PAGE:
I look forward to reading the Audit Commission’s report into this in about 5 years time.

  5. A merger with France would require a referendum, methinks. Why not this one ? If it’s just ‘shared staff’ there could be considerable problems with conflicts of interest.

  6. Any merger with any Council of whatever political complexion must be put to a referendum. Do Richmond citizens wish to be dominated by an inner city ultra Conservative Council? Lord True et al must get it into their heads that they do not have the right to lead us down this path without majority consent.
    Do we really have to take to the barricades again to make them understand this decision is not in their remit?

  7. That’s precisely my question, will they blend/average the Wandsworth and Richmond council tax levels? In Richmond we pay the 2nd highest council tax rate in greater London (Kingston is the highest) and Wandsworth’s is the lowest rate.

  8. Looks like we will be a colony of Wandsworth.

    Also be aware that Wandsworth’s low rates are a combination of a stich up on funding arrangements under the Thatcher and the appalling poor level of services provided by the council eg farming out many of their school age students to this and other neighbouring boroughs.

    This is a bad, bad move.

  9. Andree Frieze

    I can’t say I’m happy about it either. I could see the rationale behind Kingston and Richmond linking up further, but really not the Wandsworth connection. But maybe that’s because I live in Ham and feel so much farther away from Wandsworth. I wonder what residents in Barnes and East Sheen think about it?

  10. Statement from Cllr Stephen Knight AM, Lib Dem Leader of the Opposition on Richmond Council:

    “Today’s shock announcement of a deal being stitched-up between two Tory politicians to merge Richmond and Wandsworth councils raises very fundamental issues of democracy and accountability. This merger will clearly limit the future independence of both councils to respond to the democratic will of their own electorates and should not proceed without the agreement of the residents of both boroughs in a referendum.

    “All those who believe in genuine local democracy should be worried about this extreme and irreversible move being pushed through by politicians without the agreement of the electorate. Unlike previous talk of merger between Richmond and Kingston councils, there appears to be little synergy between Richmond and Wandsworth. The two councils are very different organisations, one much larger serving an inner London borough, the other smaller serving an outer London suburb with different pressures and issues.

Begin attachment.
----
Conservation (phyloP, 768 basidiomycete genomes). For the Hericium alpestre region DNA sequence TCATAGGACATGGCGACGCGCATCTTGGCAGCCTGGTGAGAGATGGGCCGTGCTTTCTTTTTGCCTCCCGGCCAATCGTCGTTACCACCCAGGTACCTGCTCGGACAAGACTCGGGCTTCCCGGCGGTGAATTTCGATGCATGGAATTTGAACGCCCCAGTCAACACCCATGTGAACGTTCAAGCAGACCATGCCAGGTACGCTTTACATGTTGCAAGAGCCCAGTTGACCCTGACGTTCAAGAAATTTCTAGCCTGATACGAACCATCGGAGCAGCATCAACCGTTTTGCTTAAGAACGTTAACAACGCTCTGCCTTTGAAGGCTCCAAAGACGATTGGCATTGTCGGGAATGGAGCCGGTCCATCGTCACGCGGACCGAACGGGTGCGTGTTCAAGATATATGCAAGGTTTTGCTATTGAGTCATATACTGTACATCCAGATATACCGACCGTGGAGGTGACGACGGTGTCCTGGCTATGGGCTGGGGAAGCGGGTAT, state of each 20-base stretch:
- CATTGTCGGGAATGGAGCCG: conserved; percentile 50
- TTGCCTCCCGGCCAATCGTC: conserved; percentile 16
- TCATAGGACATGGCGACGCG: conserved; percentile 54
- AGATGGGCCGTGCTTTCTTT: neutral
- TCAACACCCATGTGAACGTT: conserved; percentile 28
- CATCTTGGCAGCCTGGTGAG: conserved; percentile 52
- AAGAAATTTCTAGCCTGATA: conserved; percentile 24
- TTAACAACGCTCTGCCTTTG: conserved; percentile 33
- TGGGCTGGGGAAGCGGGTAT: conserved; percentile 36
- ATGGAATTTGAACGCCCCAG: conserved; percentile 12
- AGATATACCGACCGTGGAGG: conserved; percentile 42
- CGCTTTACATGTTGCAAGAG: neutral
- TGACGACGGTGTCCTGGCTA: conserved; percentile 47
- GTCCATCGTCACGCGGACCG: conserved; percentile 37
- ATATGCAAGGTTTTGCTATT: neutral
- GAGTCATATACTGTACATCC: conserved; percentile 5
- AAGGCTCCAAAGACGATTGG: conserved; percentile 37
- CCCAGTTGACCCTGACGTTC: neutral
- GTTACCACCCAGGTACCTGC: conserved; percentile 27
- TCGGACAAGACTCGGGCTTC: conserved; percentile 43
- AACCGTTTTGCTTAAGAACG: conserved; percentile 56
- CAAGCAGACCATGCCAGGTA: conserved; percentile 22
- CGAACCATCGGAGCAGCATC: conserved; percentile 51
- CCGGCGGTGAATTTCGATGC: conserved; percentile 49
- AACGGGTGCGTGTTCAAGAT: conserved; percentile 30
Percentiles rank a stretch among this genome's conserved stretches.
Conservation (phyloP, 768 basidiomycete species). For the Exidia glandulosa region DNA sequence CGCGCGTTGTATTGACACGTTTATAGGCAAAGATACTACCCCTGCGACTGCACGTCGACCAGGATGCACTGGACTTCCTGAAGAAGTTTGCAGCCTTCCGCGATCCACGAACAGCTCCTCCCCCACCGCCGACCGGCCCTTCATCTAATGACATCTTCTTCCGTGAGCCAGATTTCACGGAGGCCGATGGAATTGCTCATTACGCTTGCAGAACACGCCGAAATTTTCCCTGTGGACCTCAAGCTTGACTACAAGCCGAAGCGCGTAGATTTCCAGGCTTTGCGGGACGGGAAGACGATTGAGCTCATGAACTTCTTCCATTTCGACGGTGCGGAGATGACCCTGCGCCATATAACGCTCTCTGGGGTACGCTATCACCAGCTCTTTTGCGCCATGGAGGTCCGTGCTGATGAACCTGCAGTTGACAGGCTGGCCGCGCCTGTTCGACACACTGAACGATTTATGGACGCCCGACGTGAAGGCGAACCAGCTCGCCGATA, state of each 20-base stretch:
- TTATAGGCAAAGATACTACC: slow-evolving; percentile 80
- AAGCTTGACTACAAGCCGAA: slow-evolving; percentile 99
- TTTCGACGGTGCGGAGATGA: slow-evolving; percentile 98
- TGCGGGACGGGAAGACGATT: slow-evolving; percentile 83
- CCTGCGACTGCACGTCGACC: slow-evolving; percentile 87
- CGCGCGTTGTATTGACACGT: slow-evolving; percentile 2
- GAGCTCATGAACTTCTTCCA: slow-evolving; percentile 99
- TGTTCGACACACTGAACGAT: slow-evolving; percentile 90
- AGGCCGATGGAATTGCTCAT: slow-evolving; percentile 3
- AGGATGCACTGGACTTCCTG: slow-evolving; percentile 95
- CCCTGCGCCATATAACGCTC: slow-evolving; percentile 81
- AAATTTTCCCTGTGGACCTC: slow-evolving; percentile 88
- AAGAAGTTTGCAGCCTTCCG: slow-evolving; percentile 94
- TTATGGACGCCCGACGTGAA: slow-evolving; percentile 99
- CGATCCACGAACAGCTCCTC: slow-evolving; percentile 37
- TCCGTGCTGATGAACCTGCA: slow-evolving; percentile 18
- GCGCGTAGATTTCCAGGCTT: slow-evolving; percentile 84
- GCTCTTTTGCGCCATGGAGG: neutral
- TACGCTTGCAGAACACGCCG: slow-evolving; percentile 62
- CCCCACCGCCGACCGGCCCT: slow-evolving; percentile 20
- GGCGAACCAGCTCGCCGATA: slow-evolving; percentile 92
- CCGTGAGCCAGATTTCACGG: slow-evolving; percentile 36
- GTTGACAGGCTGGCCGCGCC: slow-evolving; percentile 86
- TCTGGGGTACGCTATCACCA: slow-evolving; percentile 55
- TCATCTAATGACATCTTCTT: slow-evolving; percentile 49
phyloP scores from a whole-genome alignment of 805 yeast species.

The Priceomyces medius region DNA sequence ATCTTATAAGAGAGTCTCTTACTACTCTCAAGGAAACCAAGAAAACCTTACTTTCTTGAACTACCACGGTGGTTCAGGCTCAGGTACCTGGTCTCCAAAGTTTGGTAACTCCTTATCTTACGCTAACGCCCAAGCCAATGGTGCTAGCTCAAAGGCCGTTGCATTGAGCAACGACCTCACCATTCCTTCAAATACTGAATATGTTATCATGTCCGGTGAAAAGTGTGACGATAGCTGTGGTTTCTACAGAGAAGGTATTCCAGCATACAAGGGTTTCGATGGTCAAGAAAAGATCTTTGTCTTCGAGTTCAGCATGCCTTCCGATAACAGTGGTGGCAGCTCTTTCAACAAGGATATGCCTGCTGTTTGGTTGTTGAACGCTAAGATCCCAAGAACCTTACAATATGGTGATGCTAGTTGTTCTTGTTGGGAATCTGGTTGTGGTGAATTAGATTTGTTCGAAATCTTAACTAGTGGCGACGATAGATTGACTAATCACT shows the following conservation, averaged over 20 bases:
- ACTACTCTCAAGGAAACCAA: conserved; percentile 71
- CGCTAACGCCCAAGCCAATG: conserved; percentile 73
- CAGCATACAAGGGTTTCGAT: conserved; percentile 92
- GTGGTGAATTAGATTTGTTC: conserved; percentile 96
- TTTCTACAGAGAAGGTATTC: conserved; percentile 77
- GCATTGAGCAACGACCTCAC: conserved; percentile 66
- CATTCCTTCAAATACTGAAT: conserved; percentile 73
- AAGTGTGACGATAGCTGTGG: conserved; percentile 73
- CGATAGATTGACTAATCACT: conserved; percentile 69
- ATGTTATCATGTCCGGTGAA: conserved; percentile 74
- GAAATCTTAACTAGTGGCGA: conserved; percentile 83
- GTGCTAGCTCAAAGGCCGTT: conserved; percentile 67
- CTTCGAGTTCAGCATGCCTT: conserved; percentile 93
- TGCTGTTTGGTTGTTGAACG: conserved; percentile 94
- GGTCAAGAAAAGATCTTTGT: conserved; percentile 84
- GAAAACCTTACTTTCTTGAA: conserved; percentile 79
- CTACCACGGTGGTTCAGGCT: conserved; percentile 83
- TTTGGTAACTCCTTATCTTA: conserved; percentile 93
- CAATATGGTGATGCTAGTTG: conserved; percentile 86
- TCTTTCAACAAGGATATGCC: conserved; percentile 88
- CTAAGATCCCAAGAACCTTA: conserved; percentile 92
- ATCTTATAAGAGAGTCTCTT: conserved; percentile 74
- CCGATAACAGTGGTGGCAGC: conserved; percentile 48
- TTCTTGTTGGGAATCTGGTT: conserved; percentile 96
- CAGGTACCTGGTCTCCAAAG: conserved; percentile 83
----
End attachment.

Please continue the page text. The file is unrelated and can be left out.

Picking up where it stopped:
• boanerges

      Cllr Knight’s statement is a somewhat hysterical outburst. The Council Press Release states “Wandsworth and Richmond councils would continue to be separate sovereign bodies with their own elected Councillors, Cabinets and Leaders, maintaining their distinct identities and retaining the ability to develop policies and priorities that matter to their local residents.” The proposal will be discussed in Council in due course

  11. Katherine

    so will we get Wandsworth-style low council tax…? Doubt it!

    • michelangelo

      Mr Squire, do you think that Cllr Knight is unaware of the fact that at least 95% of all English Councils are sharing services with other Councils? Hammersmith and Fulham and Kensington and Chelsea are already working very well together, improving services as well as saving residents money.

    • Sally

      Which services have improved in the merger you cite? (Hammersmith with Kensington.) Wandsworth’s services for the elderly and disabled are over stretched. To cope they have raised their selection criteria very high indeed. In a merger, what is most likely to happen-the (cheaper) restricted service criteria are used or those of the more generous Borough? A small point-but for many people it would make the difference between help and no help. The elderly person next door to me, for example, has assistance under Richmond but wouldn’t make the grade under Wandsworth. Some reassurance would be good.